My friend Deb Tollefsen at University of Memphis recommended Duck, Death and the Tulip, by Wolf Erlbruch, which tells the story of Duck and her meeting with Death, who informs Duck that “I’ve been close by all your life.” The two spend some time together, and they talk about death. In many of the frames, Death is carrying a tulip. At the end of the story, Duck dies and Death carries her to a river and lays her in the water, placing the tulip on her body. “When she was lost to sight, he was almost a little moved. But that’s life, thought Death.”
I used the story this fall in discussions with undergraduate students. I also read it with my fourteen-year-old son and it led to a conversation about whether we would live forever if we could choose to do so. He said that he thought if we didn’t have death we’d have “no incentive to do anything” and that it would be hard to get older and weaker and never die. I asked him what he would do if he could choose to live forever at a certain age and stay that age always. We agreed that without change life would seem lifeless. We then talked about what happens when you die, whether the body’s death means the end of all consciousness and whether it’s possible that there are planes of existence beyond our ability to imagine.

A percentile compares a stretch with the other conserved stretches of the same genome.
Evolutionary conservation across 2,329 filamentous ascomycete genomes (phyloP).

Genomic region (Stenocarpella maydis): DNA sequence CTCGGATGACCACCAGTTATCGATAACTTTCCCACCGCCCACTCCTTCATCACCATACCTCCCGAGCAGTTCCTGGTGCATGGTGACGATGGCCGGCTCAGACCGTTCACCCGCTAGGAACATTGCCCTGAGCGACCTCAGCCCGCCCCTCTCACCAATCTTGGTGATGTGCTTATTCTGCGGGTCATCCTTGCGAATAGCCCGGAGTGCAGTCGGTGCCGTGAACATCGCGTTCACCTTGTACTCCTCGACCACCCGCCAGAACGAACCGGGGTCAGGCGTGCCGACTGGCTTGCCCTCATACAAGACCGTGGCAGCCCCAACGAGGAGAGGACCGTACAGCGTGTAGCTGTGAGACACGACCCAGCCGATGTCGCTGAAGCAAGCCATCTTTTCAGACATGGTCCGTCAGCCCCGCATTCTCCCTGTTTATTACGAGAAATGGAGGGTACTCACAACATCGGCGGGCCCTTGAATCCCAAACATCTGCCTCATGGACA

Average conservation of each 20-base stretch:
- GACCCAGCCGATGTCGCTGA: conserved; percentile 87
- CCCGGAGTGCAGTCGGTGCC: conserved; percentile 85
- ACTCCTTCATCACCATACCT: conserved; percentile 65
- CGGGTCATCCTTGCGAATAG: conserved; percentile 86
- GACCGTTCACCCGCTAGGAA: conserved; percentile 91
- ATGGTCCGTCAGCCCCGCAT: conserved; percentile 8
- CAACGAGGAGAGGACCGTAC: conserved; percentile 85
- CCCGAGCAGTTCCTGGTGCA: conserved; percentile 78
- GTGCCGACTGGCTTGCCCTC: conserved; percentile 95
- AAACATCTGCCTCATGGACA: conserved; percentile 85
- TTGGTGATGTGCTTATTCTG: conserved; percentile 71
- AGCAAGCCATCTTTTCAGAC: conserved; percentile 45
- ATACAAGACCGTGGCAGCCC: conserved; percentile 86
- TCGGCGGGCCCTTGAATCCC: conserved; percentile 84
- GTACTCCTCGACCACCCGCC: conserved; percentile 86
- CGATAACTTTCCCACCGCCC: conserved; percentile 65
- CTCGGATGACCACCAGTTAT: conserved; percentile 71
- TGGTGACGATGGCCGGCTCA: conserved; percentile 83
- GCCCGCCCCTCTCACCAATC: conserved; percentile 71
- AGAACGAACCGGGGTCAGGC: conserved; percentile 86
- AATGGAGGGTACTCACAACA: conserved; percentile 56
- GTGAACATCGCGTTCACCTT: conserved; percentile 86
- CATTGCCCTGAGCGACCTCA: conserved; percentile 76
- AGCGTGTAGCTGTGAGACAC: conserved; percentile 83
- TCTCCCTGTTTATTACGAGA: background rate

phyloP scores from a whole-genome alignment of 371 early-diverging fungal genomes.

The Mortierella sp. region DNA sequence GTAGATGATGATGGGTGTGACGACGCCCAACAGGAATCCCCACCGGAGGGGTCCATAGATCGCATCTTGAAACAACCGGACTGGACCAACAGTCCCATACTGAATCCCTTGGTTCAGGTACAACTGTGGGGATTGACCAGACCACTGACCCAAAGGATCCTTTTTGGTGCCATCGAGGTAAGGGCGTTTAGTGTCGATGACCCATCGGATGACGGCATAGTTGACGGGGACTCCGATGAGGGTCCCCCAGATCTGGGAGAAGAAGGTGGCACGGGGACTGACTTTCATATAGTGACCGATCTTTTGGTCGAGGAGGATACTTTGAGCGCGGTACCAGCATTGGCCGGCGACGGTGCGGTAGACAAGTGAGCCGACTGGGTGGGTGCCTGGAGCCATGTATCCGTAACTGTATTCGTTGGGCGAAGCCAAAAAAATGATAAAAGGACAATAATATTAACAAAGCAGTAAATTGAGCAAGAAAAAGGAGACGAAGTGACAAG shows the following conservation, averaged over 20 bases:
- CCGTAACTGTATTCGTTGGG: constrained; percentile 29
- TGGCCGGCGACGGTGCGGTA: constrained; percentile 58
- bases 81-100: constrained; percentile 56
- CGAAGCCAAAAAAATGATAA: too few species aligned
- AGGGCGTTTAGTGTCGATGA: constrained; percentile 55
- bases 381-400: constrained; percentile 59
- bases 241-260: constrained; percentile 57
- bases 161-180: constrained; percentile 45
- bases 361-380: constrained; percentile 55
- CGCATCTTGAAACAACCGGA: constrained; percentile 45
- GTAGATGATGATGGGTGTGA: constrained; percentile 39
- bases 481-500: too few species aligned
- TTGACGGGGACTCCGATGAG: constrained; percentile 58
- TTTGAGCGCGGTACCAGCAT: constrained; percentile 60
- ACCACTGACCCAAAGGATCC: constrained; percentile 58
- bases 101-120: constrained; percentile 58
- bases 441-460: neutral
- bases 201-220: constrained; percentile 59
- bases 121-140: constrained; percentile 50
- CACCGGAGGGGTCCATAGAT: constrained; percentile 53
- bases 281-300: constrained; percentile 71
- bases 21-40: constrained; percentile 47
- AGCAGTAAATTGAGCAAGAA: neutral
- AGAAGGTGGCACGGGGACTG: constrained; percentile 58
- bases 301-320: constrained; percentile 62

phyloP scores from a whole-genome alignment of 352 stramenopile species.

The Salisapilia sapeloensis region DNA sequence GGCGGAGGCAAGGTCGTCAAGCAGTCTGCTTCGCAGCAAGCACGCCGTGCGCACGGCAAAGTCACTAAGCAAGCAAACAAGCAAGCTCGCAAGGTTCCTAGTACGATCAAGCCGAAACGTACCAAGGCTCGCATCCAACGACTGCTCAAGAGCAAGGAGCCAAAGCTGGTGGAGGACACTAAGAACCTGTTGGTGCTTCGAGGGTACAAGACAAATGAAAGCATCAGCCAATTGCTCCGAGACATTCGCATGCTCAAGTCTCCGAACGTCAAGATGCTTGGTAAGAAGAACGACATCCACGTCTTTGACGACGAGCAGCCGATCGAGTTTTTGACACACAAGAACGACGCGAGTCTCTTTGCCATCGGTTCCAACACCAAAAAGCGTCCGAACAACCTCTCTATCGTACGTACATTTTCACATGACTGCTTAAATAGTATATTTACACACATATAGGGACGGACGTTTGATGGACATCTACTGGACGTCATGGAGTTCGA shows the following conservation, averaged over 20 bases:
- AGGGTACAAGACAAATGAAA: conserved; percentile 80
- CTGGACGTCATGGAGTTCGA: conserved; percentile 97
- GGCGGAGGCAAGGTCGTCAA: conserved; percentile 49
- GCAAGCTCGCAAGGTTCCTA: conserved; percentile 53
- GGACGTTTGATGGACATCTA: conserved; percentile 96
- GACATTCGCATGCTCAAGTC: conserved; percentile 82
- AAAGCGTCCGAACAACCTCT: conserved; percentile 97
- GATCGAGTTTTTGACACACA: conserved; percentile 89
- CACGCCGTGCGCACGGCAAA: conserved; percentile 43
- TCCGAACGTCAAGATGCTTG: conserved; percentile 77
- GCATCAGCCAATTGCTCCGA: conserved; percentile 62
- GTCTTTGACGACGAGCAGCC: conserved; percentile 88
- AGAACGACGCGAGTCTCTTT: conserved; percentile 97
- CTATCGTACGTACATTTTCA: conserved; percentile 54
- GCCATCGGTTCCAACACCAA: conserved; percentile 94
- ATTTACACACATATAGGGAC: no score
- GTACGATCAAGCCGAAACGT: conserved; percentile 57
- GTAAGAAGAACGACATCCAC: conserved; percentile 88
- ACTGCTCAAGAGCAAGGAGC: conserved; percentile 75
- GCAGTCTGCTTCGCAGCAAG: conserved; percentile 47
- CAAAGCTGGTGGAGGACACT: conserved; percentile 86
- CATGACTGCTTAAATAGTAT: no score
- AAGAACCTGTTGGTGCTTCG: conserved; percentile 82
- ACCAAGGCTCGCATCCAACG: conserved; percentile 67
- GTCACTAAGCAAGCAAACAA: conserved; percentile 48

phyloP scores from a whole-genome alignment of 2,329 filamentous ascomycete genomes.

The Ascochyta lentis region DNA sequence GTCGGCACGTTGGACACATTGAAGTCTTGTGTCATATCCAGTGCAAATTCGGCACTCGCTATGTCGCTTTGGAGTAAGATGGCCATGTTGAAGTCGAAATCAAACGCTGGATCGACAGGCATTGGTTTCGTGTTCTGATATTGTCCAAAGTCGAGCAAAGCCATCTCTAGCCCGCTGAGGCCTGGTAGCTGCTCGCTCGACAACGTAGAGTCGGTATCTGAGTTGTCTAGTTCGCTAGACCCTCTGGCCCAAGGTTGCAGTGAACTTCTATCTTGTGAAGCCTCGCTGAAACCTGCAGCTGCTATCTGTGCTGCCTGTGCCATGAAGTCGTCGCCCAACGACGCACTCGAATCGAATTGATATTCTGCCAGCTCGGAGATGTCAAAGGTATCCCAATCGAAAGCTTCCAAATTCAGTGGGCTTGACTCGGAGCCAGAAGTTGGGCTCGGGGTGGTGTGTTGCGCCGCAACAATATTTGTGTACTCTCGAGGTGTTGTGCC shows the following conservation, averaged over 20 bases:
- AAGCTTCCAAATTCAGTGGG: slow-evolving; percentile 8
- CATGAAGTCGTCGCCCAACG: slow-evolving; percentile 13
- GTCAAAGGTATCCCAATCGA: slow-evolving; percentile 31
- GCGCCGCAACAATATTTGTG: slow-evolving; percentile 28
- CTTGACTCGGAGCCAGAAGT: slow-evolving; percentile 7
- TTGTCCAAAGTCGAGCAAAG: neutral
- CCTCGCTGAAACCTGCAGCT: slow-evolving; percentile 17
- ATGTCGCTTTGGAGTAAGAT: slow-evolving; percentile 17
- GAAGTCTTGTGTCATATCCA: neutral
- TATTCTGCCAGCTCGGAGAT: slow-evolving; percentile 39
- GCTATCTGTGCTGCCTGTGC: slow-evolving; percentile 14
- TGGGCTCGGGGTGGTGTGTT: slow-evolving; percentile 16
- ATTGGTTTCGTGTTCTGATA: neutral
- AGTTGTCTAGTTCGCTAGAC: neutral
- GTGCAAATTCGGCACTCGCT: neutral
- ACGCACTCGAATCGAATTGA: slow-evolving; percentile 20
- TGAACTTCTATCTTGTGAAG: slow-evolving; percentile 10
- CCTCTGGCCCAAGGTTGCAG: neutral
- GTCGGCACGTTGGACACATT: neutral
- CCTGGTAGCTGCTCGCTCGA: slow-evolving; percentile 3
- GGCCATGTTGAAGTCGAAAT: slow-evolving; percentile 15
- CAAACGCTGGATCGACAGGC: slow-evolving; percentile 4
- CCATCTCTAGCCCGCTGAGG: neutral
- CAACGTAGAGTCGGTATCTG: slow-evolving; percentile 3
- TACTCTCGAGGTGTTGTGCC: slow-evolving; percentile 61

I’ve also used the book in philosophy sessions with fourth and fifth grade students, and it’s led to some thoughtful exchanges about life and death, what it means to be mortal, and whether anything ever really dies.
All this from a 30-page picture book!